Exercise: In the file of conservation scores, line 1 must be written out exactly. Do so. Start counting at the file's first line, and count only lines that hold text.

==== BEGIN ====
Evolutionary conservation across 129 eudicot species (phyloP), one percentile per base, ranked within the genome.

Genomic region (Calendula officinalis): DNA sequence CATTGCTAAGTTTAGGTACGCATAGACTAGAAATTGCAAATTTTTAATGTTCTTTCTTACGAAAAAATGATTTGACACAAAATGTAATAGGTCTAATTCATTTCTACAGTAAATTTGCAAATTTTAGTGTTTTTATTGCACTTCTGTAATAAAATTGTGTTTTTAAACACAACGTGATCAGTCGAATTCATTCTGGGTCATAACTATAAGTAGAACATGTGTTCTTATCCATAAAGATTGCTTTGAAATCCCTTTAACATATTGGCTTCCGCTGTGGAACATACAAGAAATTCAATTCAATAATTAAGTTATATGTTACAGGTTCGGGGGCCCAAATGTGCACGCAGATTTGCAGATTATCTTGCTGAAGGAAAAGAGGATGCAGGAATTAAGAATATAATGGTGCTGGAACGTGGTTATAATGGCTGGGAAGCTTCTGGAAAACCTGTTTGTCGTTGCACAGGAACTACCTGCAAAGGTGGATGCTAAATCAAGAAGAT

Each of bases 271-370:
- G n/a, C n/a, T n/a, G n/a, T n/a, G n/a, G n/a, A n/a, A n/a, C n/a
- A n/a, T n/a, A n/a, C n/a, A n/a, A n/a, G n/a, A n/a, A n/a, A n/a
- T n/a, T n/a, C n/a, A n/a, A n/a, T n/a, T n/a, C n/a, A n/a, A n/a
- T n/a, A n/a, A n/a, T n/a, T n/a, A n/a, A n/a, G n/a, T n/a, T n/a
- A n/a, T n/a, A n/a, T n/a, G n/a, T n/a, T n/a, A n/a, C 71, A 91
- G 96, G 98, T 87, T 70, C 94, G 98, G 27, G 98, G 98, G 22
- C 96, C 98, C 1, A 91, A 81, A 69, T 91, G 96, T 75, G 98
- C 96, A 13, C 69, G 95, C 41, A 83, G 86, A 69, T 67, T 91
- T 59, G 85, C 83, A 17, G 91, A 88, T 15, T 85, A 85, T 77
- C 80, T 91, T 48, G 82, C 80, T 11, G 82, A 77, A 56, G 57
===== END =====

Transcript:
Evolutionary conservation across 129 eudicot species (phyloP), one percentile per base, ranked within the genome.